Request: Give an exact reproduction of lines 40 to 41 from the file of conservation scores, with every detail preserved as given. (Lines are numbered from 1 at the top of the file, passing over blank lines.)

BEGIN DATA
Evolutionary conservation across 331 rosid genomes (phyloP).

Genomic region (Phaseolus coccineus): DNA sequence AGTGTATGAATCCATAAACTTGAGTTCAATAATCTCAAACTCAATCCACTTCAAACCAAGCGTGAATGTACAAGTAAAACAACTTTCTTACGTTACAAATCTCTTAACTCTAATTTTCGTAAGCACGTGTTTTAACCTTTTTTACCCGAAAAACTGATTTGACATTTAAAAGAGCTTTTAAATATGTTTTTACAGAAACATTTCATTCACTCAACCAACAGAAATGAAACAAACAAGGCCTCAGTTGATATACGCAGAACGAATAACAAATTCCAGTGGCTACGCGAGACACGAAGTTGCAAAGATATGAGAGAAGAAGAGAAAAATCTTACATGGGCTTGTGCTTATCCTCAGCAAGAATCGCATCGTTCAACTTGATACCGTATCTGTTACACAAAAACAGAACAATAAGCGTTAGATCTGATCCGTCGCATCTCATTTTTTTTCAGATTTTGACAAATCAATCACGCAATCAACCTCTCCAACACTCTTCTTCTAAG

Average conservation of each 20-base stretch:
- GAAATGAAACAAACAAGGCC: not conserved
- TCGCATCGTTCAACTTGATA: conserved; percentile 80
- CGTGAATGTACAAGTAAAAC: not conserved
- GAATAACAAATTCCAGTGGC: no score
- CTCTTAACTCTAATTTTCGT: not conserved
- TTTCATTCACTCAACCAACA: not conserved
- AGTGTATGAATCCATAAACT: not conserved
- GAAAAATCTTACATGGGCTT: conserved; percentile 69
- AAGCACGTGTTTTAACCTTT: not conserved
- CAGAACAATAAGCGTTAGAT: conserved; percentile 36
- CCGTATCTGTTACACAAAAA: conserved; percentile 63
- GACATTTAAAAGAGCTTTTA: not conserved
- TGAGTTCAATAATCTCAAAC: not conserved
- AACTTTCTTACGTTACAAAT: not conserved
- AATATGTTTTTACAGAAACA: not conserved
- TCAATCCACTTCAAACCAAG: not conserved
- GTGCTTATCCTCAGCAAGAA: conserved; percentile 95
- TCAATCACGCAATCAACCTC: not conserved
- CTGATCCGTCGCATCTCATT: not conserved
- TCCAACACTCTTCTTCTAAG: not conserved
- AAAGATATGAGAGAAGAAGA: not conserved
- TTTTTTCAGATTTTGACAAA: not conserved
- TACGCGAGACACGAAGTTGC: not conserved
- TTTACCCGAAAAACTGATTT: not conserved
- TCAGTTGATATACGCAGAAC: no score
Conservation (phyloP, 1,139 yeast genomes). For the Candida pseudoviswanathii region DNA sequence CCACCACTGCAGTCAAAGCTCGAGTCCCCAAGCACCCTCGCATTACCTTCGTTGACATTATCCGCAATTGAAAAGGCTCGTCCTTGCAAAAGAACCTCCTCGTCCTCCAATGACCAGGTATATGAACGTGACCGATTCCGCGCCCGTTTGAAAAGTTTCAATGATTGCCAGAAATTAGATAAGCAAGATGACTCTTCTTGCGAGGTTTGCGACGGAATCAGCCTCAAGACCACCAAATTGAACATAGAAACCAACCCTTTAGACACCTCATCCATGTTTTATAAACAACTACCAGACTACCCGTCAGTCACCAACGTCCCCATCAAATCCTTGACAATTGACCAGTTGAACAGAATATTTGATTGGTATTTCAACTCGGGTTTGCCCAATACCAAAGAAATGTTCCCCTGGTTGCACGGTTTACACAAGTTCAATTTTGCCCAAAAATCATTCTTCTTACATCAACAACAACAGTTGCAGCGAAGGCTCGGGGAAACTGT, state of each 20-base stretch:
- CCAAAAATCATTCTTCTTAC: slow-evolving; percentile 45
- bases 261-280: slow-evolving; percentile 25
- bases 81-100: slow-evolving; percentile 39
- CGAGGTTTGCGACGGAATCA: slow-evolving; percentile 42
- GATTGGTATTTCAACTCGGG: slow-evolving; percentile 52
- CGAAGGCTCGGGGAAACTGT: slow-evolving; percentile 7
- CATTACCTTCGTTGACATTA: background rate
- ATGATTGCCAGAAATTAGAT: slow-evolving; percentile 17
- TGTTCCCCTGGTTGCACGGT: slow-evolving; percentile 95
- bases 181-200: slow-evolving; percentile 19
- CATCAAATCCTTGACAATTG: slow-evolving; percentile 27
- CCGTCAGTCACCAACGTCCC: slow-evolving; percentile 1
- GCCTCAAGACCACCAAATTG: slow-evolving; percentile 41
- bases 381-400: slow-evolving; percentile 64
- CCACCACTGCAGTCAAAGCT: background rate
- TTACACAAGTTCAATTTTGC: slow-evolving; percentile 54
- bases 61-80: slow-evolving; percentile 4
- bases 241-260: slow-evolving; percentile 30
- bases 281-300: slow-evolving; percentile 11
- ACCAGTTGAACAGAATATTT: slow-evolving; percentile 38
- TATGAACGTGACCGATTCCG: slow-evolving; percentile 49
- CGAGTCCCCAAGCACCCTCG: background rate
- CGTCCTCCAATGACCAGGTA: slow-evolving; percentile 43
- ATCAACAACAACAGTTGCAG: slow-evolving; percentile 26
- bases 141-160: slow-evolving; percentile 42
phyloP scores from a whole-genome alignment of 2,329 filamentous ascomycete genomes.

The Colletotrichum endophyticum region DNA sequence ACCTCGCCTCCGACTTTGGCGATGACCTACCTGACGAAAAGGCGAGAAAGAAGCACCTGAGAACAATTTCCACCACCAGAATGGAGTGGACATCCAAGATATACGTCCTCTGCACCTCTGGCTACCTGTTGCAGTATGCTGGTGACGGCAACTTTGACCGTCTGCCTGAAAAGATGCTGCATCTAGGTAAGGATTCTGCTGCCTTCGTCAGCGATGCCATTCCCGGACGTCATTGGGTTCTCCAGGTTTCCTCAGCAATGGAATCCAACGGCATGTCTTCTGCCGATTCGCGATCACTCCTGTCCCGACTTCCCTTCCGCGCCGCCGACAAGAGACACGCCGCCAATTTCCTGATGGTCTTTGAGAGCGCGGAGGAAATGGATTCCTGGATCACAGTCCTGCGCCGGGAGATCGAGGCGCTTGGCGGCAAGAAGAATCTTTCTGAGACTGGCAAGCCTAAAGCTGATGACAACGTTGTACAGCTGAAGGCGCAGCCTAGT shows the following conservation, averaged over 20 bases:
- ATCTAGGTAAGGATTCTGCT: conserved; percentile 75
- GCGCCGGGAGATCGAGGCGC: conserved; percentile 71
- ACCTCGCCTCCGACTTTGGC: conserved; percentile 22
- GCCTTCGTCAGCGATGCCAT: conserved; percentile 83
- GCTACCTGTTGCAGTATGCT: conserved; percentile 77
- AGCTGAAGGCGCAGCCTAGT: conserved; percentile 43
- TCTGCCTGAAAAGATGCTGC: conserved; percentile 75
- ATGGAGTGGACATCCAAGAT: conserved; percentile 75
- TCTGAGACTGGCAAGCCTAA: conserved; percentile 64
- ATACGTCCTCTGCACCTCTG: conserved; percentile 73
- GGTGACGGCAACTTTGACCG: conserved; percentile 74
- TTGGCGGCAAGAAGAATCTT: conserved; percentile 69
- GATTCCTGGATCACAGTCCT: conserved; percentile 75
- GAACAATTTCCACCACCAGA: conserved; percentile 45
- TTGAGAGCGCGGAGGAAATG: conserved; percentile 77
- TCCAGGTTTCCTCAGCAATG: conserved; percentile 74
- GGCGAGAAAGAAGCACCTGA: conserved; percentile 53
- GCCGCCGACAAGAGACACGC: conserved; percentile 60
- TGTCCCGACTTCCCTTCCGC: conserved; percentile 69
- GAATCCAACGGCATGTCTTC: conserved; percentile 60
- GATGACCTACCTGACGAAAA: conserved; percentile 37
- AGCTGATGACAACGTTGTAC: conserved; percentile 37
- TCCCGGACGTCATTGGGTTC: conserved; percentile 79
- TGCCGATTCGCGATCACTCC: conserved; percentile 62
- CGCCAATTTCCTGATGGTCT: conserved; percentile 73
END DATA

- CATCAAATCCTTGACAATTG: slow-evolving; percentile 27
- CCGTCAGTCACCAACGTCCC: slow-evolving; percentile 1